Getting your Linux box to talk with Active Directory is pretty straight forward. But doing it securely will need you to have installed your CA certificate into your trusted certificates.

Mostly I’ll only setup anything to do with LDAP/Active Directory is a specific application requires it, otherwise I’ll leave out the Windows authentication bit. I generally don’t use LDAP/AD for the SSH PAM type logons and will configure LDAP when a web server or the like uses it, eg. php5-ldap is required.

Testing the Connection

As all I need is to endure the certificates are trusted and then configure the web server application to point to the domain controller no other LDAP programs are really needed. But I’d install ‘ldap-utils’ just so you can test this stuff out using ldapsearch. Of course if your web app works then there’s no need for this, but it’s handy for testing.

$ sudo apt-get install ldap-utils

Then you can use ldapsearch to find a user account and prove your connection actually works.

$ ldapsearch -D "CN=Read Only,CN=Users,DC=mydomain,DC=local" -h dc1.mydomain.local -x -W -b "dc=mydomain,dc=local" "(sAMAccountName=myloginname)" -ZZ cn

What’s all this?

  • -D = Use this DN to bind to the server as (the logon to use)
  • -h = the domain controller to use
  • -x = Carry out a bind so you do a trusted search rather than trying anonymously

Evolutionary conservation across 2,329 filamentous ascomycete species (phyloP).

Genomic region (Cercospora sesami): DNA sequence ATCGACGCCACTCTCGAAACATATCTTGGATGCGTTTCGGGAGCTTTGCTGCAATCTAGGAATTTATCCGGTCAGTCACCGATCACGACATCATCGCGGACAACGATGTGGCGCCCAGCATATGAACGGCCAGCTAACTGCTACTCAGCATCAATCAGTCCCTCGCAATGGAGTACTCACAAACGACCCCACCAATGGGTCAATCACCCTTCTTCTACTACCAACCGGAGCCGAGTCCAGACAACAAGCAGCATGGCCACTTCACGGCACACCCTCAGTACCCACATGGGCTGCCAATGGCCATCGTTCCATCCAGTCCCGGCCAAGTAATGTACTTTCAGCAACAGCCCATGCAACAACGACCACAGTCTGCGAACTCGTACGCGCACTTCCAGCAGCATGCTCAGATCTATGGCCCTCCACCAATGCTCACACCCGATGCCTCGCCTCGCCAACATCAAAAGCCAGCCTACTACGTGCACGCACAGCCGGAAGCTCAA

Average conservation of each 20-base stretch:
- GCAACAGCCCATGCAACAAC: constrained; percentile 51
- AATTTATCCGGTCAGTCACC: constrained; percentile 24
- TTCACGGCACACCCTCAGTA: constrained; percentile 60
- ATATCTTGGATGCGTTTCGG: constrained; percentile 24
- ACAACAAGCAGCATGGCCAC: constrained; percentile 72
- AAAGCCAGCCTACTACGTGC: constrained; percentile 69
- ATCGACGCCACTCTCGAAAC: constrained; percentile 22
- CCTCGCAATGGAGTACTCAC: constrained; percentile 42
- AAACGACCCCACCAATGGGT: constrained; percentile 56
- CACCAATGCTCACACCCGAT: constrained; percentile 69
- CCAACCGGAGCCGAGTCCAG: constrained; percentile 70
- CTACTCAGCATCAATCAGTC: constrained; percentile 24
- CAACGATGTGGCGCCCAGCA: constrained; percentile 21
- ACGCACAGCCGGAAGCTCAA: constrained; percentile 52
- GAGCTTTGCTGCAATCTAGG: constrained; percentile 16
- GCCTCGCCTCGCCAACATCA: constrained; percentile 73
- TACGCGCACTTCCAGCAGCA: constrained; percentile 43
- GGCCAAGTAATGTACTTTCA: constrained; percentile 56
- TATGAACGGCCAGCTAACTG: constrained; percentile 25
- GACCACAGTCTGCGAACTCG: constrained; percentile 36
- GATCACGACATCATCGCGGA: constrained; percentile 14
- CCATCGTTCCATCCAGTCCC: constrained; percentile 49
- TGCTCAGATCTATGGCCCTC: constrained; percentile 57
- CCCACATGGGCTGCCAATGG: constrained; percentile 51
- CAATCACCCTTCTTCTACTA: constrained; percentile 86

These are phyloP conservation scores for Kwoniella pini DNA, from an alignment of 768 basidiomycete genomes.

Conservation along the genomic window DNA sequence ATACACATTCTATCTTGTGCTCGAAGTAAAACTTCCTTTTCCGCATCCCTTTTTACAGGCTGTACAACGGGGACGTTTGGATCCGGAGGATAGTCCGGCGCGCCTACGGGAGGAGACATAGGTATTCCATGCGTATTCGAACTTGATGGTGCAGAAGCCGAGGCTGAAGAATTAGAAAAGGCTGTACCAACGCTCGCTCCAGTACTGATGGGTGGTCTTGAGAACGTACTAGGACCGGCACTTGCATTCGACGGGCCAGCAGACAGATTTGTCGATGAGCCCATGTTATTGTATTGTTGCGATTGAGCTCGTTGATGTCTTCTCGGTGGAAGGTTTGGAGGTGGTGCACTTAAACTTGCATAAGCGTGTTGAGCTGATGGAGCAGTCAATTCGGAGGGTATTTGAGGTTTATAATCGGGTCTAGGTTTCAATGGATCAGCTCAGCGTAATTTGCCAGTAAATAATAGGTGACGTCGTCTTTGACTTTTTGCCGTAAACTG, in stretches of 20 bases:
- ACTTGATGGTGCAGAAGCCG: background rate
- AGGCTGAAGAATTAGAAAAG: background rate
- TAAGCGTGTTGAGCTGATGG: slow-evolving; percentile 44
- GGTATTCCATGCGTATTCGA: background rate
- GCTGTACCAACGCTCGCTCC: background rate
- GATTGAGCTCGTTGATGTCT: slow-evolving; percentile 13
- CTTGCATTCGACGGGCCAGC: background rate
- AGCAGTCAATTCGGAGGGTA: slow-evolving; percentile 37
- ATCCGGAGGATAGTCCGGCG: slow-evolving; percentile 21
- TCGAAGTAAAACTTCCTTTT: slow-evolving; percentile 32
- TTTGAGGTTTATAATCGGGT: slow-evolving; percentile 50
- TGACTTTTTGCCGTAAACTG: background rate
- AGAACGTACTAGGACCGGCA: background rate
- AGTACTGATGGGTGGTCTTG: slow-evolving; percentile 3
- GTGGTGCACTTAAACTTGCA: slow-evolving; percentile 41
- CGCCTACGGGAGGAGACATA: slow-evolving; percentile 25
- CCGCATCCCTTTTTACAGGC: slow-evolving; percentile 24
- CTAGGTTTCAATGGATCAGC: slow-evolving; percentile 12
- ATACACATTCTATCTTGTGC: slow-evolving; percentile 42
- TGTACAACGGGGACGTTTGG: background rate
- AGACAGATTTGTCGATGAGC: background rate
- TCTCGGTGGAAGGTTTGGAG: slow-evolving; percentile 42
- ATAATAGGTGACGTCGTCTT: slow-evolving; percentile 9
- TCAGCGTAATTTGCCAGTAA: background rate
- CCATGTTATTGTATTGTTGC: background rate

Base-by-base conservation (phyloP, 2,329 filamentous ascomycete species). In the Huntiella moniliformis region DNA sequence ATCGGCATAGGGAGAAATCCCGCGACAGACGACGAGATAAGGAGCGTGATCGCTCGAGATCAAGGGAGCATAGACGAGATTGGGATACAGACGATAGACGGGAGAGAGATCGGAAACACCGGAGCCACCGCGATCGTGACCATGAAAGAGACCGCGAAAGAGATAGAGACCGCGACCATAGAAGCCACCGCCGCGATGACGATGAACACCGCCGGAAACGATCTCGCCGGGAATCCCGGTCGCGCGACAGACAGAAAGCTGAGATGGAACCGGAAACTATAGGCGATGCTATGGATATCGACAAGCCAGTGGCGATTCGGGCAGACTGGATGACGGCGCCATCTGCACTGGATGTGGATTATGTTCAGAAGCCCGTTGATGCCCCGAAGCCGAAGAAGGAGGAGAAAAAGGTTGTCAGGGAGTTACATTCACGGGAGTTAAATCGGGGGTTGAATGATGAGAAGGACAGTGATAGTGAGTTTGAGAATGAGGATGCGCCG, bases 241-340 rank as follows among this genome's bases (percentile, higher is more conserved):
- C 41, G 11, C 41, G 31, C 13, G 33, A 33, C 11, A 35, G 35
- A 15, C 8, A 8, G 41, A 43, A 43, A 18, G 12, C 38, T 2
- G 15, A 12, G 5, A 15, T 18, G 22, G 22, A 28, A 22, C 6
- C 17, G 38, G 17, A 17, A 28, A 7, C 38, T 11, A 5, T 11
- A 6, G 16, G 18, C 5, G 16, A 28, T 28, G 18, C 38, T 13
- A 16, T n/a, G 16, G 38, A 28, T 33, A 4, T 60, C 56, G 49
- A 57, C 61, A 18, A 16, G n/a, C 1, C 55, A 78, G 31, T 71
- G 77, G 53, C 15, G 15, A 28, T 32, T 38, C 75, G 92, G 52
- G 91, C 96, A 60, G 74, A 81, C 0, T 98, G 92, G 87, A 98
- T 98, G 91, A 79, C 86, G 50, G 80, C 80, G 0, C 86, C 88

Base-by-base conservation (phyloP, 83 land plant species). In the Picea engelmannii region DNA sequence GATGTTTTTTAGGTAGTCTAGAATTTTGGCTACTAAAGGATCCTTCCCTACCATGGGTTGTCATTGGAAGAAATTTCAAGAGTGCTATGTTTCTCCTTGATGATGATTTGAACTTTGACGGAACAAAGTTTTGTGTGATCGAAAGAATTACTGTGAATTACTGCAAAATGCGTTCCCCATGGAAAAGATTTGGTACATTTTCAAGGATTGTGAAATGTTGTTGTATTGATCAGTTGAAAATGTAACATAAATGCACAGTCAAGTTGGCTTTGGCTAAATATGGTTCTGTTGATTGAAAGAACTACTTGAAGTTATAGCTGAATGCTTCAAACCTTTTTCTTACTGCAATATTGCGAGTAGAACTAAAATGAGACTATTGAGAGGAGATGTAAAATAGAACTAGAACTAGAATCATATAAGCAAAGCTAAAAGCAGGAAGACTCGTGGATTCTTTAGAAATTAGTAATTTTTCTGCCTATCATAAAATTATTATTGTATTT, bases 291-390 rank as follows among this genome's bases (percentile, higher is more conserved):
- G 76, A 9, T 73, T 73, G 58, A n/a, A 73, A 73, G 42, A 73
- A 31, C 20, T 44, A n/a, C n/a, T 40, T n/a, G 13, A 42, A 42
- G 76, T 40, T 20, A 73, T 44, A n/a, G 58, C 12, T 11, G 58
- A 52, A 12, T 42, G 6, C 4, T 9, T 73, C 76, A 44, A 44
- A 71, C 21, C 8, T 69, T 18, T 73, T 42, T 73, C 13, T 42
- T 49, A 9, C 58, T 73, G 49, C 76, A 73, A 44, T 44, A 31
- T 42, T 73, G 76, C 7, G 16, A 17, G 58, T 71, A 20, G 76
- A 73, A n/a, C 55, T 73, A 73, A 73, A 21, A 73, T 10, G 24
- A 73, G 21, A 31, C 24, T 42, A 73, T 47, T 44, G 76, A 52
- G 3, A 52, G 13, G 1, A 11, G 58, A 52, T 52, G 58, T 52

• -W = Ask for the password for the -D account
  • -b = The base dn to search from
  • “(sAMAccountName=myloginname)” = The LDAP query to run
  • -ZZ = Use STARTTLS to encrypt the traffic
  • cn = The only attribute to return

The -ZZ is the important part for security. You’ll also find out if your certificate works as it should. If not you’ll get an error back. This is where you’ll probably get back an error like:

ldap_start_tls: Connect error (-11)
    additional info: TLS: hostname does not match CN in peer certificate

It’s a simple fix and one you’ll need to carry through to your web app config. When using TLS the server name must match the name passed inside the certificate. Many times this will need to be the FQDN eg. dc1.mydomain.local NOT just dc1, so make absolutely sure in your config you specify it in full. This also applies if you’re trying to use the IP address, don’t. Use the FQDN.

You could always reconfigure your CA server so that it issues certificates with “Subject Alternative Names” (SANs) that have all variations of FQDN, short name and IP address, but that’s beyond the scope of this article.

See also: CA Certificates